The Australian Government is considering a Collins class submarine replacement. Twelve larger, longer range vessels are proposed, which can carry special forces and deliver strategic weapons on land. This is overly ambitious, given that currently only one of the six Collins class submarines is operational. The greater complexity of the proposed replacement the project has minimal of success and it is unlikely that any of the twelve submarines would become operational, if they were built.
An alternative approach would be to prioritise what is required and build simpler, smaller vessels. The primary mission of the submarines is surveillance, secondary is to attack shipping. Accommodation of special forces can be done by providing dual purpose space which can be used for storage or people on a particular mission. Strategic attack of land targets using missiles is not a priority.
Assuming the current Collins class submarines could be made reliable, their capacity to carry special forces and their range could be increased by reducing the weapons systems and loads. Halving the number of torpedo tubes and halving the maximum load of weapons would free up about 50m3 of space, for more supplies or special forces. Using precision guided weapons, less should be needed for any mission.
However, problems would remain with the Collins class. A better alternative would be to build a proven design, with the minimum of modifications. As an example, the German Type 214 submarine is built in several countries. It has a crew of half the Collins class. The 214 design could have half its torpedo tubes and half the weapons storage removed to add more room for stores. The submarine could be lengthened by 6m to add more room. The speed would be reduced, but that is acceptable given the primary mission of the submarine is surveillance.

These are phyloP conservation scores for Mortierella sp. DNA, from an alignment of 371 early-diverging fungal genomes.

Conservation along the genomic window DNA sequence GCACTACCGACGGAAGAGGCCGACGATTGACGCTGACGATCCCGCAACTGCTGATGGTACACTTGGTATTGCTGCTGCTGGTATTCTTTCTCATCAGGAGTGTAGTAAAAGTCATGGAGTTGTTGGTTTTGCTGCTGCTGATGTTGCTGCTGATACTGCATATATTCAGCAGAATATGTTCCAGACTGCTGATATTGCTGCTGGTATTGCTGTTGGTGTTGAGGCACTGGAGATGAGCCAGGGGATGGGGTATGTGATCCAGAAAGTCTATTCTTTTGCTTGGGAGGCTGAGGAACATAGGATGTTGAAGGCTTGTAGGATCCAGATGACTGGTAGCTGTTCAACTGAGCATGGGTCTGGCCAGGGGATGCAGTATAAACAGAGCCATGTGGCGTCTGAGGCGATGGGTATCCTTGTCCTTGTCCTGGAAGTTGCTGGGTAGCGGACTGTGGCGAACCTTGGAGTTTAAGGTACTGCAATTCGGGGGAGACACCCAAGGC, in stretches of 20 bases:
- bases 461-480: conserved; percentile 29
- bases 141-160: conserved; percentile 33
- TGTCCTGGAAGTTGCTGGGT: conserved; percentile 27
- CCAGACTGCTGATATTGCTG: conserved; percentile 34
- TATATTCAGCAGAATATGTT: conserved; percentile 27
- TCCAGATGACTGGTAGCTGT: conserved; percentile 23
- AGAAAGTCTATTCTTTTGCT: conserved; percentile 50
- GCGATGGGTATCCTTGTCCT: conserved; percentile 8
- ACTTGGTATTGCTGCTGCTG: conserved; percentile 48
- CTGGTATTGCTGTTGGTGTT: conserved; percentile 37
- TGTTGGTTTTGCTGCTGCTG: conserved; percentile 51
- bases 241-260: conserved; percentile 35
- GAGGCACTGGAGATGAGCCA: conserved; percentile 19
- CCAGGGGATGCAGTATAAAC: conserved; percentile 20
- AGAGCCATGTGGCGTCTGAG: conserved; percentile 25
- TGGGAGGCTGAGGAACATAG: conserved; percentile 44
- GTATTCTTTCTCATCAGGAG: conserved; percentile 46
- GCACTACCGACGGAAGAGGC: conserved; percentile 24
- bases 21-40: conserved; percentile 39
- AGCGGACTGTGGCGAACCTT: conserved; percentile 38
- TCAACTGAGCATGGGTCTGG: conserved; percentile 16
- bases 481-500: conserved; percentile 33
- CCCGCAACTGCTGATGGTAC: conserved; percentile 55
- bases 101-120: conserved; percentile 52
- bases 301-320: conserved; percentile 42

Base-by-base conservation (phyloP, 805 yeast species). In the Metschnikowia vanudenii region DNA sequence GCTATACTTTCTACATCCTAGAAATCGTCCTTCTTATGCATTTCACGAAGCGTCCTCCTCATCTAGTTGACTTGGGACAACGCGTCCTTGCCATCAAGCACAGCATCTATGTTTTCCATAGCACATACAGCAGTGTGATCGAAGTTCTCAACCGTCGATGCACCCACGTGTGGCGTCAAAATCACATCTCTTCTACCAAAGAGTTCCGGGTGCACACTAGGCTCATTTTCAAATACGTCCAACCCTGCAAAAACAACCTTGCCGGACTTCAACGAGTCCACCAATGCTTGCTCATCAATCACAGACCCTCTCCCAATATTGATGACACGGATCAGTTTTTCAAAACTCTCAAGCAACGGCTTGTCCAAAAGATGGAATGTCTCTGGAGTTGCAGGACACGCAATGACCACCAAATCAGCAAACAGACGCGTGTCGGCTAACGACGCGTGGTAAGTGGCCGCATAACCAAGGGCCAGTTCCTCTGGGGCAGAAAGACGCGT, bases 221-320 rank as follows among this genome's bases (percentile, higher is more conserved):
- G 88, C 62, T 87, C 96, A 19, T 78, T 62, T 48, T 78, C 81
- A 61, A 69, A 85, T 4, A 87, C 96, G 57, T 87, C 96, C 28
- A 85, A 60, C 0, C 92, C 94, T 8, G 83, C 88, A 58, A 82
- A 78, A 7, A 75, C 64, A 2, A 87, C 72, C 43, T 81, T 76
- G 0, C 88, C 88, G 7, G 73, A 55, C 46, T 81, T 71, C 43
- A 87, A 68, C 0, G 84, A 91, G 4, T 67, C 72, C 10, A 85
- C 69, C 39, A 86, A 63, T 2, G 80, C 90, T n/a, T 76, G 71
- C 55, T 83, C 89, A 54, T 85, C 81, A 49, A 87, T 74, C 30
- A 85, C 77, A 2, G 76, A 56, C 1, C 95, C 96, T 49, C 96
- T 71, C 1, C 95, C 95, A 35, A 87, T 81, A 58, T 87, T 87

In addition Australian designed and built Joint High Speed Vessels could resupply the submarines in friendly ports or at sea. The US Defence Department has confirmed it will order two more of these vessels. A fleet of twelve type 214 submarines and six JHSVs to support them would cost less and use a smaller crew than twelve improved Collins class vessels, be faster to bring into service and more likely to actually work.